In due time he/she will be able to give authoritative technical advice and to assume responsibility for the direction of important tasks in his/her branch. Engineers develop new technological solutions. During the engineering design process, the responsibilities of the engineer may include defining problems and narrowing research, analyzing criteria and analyzing solutions, making decisions. Much of an engineer's time is spent on researching, locating and transferring information. Indeed, research suggests engineers spend 56% of their time engaged in various information behaviours, including 14% searching for information. Engineers must weigh different design choices on their merits and choose the solution that best matches the requirements and needs, their crucial and unique task is to identify and interpret the constraints on a design in order to produce a successful result. Engineers apply techniques of engineering analysis in production, or maintenance. Analytical engineers may supervise production in factories and elsewhere, determine the causes of a process failure, test output to maintain quality.
They estimate the time and cost required to complete projects. Supervisory engineers are responsible for entire projects. Engineering analysis involves the application of scientific analytic principles and processes to reveal the properties and state of the system, device or mechanism under study. Engineering analysis proceeds by separating the engineering design into the mechanisms of operation or failure, analyzing or estimating each component of the operation or failure mechanism in isolation, recombining the components, they may analyze risk. Many engineers use computers to produce and analyze designs, to simulate and test how a machine, structure, or system operates, to generate specifications for parts, to monitor the quality of products, to control the efficiency of processes. Most engineers specialize in one or more engineering disciplines. Numerous specialties are recognized by professional societies, each of the major branches of engineering has numerous subdivisions. Civil engineering, for example, includes structural and transportation engineering and materials engineering include ceramic and polymer engineering.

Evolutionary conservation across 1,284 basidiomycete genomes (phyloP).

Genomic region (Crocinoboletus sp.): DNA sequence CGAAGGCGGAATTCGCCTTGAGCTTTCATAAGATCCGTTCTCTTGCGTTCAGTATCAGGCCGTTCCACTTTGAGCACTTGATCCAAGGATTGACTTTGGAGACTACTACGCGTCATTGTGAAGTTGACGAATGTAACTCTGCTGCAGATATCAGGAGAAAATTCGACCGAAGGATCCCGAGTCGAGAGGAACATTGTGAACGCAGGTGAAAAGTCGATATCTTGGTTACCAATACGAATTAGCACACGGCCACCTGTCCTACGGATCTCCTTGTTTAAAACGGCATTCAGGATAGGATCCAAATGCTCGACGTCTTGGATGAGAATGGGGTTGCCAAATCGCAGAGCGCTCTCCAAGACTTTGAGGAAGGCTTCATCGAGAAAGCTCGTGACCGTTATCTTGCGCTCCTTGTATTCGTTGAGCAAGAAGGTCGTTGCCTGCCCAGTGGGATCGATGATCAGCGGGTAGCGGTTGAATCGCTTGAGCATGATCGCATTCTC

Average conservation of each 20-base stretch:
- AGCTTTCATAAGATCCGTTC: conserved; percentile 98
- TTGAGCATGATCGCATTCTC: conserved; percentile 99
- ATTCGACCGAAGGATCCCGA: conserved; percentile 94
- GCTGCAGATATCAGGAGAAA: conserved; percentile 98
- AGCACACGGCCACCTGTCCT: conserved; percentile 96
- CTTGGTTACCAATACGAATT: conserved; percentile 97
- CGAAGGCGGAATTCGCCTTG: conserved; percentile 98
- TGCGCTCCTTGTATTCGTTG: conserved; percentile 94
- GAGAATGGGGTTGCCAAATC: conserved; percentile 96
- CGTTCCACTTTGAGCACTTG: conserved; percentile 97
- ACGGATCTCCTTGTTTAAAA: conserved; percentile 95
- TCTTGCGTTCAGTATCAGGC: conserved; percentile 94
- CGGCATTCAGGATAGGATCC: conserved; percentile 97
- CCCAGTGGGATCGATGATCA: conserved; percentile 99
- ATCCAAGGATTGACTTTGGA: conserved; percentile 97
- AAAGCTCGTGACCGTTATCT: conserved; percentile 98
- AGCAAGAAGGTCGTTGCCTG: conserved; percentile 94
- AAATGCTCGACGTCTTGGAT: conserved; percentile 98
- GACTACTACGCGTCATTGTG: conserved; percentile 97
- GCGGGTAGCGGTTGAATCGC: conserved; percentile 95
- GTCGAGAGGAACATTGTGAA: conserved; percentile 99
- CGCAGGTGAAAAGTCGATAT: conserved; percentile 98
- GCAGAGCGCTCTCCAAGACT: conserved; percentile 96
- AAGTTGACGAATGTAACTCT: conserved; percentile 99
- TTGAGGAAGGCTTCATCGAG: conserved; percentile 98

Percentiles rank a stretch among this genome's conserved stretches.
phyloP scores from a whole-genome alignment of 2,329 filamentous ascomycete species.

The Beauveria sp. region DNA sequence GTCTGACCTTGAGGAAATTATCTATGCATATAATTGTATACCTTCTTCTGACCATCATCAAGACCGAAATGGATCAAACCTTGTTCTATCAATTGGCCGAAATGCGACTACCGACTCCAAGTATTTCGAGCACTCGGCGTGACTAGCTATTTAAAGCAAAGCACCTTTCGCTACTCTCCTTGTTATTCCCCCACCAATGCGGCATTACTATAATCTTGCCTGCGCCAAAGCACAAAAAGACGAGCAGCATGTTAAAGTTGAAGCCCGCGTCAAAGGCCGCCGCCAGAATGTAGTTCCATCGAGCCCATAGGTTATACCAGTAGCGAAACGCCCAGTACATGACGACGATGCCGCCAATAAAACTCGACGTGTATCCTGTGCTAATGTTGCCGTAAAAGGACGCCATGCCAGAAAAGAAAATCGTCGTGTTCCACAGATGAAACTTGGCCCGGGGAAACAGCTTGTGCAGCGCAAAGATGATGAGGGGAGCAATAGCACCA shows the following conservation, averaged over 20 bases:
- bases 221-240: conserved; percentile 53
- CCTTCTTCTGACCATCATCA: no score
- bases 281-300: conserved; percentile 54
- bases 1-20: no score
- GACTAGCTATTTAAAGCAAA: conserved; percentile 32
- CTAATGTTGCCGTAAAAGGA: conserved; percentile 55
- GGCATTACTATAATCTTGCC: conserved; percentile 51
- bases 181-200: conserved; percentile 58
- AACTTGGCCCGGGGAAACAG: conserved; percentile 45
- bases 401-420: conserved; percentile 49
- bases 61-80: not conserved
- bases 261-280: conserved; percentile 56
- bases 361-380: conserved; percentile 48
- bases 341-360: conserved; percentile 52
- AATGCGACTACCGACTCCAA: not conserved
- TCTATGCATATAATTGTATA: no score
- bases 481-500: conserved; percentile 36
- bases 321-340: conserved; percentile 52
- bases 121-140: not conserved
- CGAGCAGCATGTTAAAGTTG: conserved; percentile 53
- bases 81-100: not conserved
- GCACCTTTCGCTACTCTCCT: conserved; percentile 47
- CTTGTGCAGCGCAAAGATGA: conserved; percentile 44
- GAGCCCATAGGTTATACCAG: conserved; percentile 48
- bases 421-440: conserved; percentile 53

Mechanical engineering cuts across just about every discipline since its core essence is applied physics. Engineers may specialize in one industry, such as motor vehicles, or in one type of technology, such as turbines or semiconductor materials. Several recent studies have investigated. Research suggests that there are several key themes present in engineers' work: technical work, social work, computer-based work and information behaviours. Among other more detailed findings, a recent work sampling study found that engineers spend 62.92% of their time engaged in technical work, 40.37% in social work, 49.66% in computer-based work. Furthermore, there was considerable overlap between these different types of work, with engineers spending 24.96% of their time engaged in technical and social work, 37.97% in technical and non-social, 15.42% in non-technical and social, 21.66% in non-technical and non-social. Engineering is an information-intensive field, with research finding that engineers spend 55